Cover reveal: The Company of Seven

At right you will find the cover for my upcoming novel The Company of Seven, the latest in my Ursian Chronicles and another adventure of Kron Darkbow.

This cover might change, but for the most part I believe it is finished. I'm not crazy about some of the coloring, but I've tried all kinds of different shades and so far this is the one I like best. So, tinkering is still possible, especially as the novel is currently with an editor and it might be some while before I get it back.

For those of you who are familiar with some of my earlier Ursian novel featuring Kron Darkbow, this cover has a hint at a returning villain, one you might not expect to be returning (no, they didn't come back from the dead ... that would be cheesy ... let's just say the last time this villain was seen, they were seemingly out of the picture permanently, but without being dead ... if that makes sense).

Tuesday, April 01, 2014

Books read in 2014: No. 12 -- Mischief

by Ed McBain

Started: March 18
Finished: April 1

Notes: Right now I'm pretty deep into some dense historical non-fiction, and I needed a little break. So, as I often do, I turned to Ed McBain and his 87th Precinct novels, of which I've read more than a few and thank God there are still plenty more for me to read. This time the infamous master villain the Deaf Man makes one of his handful of appearances within the series.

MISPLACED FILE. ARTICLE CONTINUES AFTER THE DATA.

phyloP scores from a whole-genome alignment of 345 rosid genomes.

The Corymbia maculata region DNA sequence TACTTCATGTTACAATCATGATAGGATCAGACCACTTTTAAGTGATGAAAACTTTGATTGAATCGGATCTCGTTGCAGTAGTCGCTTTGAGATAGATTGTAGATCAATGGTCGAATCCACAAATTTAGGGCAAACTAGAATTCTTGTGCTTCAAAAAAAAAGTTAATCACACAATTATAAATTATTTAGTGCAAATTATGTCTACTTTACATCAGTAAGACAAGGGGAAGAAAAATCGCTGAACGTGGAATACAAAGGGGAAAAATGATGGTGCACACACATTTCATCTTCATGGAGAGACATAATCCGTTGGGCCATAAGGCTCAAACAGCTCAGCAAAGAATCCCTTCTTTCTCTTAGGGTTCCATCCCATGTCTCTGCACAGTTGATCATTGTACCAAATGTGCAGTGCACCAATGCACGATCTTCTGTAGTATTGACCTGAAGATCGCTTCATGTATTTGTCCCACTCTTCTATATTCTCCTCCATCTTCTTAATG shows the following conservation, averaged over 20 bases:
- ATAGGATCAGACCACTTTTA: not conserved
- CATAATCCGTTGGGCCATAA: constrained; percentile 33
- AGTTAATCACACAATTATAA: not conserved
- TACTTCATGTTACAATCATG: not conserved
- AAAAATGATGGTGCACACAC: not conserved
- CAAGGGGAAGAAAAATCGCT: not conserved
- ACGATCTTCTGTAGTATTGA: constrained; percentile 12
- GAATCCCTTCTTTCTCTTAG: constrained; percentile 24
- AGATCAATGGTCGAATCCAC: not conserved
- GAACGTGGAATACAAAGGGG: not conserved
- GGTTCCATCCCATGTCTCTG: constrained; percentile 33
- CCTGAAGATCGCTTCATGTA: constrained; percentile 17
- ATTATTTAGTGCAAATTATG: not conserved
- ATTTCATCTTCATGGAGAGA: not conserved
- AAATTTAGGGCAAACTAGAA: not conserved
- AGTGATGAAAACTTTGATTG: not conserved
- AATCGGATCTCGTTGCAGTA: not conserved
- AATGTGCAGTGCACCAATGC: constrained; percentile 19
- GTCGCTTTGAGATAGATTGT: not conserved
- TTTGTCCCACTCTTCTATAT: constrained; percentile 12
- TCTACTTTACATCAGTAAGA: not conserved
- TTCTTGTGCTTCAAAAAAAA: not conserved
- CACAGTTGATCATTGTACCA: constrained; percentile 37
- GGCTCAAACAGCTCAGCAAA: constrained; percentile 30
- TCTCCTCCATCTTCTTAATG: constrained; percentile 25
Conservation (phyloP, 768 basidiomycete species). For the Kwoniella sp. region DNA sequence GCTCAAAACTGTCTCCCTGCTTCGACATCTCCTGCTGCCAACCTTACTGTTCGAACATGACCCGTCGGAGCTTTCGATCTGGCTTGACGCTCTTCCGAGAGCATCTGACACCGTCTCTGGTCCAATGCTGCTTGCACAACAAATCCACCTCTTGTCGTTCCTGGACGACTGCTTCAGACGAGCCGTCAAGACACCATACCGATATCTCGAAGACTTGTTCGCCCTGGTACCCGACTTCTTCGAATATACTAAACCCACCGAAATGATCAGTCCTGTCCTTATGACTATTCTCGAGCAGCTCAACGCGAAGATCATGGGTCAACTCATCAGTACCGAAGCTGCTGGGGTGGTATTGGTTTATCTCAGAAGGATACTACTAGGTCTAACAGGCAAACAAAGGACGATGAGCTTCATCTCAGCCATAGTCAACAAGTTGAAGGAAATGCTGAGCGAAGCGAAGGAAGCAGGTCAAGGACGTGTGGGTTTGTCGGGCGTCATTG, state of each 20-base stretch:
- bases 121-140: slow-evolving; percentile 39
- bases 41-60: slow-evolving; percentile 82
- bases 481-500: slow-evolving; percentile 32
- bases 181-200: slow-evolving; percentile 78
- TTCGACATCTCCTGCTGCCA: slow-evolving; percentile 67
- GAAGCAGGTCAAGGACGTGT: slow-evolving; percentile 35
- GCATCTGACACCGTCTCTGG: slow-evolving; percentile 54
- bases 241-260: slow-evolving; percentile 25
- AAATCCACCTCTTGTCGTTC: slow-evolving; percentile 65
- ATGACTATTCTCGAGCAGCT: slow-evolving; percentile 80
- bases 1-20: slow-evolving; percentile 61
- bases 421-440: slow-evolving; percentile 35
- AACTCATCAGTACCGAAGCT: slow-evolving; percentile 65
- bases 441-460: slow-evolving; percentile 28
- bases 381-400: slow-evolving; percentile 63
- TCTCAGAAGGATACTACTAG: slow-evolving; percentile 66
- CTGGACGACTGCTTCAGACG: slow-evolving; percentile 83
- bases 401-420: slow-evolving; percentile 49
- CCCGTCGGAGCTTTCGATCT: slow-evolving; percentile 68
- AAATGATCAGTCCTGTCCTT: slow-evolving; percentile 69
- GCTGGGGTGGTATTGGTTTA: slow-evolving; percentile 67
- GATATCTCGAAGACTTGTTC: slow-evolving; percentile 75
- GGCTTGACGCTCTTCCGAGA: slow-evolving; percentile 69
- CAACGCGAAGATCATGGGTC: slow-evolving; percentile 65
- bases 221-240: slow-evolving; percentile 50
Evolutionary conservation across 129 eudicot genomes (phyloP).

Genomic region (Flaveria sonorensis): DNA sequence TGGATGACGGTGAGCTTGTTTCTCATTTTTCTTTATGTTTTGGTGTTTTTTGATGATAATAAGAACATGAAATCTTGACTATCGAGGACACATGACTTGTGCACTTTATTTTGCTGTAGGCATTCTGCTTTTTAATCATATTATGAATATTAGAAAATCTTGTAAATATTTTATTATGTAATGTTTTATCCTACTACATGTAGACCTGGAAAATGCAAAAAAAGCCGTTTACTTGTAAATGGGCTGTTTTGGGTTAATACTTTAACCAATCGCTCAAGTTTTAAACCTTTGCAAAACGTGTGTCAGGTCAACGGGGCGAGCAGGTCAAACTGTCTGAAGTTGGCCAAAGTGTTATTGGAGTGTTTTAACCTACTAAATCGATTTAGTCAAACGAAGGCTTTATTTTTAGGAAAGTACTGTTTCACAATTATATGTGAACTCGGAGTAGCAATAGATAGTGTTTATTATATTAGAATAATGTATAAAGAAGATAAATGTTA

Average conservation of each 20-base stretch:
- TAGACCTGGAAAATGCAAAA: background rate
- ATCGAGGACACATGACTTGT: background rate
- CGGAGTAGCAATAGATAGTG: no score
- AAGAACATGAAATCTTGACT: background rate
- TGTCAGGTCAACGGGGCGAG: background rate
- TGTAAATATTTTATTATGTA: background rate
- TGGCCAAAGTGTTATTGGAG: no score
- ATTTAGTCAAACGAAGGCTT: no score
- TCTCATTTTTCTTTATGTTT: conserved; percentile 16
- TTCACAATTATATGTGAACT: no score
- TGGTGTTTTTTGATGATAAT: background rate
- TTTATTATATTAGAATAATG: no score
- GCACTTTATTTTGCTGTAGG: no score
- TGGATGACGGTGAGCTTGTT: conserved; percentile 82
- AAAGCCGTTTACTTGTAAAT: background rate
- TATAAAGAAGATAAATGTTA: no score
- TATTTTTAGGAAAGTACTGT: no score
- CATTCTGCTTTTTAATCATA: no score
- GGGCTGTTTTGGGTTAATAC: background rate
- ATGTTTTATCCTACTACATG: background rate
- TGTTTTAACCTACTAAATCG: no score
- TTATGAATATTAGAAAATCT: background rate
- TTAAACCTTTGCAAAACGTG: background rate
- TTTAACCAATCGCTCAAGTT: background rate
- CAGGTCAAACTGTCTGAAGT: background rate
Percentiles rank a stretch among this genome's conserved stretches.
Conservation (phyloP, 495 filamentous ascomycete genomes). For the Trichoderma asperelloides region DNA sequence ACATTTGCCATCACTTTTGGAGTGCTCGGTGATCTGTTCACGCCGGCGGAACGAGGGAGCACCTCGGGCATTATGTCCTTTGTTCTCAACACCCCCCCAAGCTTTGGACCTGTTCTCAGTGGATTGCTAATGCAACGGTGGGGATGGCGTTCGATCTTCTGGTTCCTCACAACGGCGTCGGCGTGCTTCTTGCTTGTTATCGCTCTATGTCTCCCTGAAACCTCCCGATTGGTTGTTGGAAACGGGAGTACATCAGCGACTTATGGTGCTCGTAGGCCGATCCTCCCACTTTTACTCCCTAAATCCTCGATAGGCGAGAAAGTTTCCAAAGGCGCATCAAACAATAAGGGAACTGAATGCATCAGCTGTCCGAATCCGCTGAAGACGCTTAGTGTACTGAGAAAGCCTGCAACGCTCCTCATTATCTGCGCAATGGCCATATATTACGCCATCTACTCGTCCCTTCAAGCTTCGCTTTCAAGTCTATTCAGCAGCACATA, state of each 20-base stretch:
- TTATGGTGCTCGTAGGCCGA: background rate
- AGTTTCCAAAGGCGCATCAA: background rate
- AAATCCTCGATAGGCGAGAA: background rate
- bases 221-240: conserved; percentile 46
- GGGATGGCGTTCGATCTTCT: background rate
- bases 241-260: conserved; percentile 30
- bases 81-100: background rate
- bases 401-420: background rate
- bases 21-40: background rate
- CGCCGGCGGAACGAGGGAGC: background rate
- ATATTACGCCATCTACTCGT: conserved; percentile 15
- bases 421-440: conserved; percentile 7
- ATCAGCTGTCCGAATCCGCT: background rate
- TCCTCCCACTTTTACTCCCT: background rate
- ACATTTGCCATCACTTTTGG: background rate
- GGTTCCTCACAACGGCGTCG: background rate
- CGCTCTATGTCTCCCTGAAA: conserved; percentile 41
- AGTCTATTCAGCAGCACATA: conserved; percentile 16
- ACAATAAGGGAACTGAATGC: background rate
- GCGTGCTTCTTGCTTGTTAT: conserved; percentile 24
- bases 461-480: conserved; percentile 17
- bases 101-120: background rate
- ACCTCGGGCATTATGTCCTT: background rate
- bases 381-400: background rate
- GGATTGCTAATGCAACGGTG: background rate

Mini review: This wasn't the best of 87th Precinct novels, but perhaps I was distracted since I was reading much of it while also reading another book. Another thing, this was one of the most complex of all the 87th novels I've read with 5 or 6 plot lines all running around one another with some of them finally mergingi nto 3 major plots with lots and lots of characters, even moreso than usual, which is a lot of characters. Here you've got the Deaf Man up to a heist, a madman on the streets shooting graffiti artists, an outdoor concert causing headaches for a rap group, somebody mysteriously going to public places and dropping off old people without any identification, and ... and ... actually, I could go on. There's an awful lot happening in this novel, and all at less than 300 pages, which could be why this one isn't a favorite ... because you never get to spend much time with any of the characters, and that hurts, especially when dealing with serial characters who are old friends. But still, it's not the worst novel I've ever read, and I was glad to drop in on the 87th once more.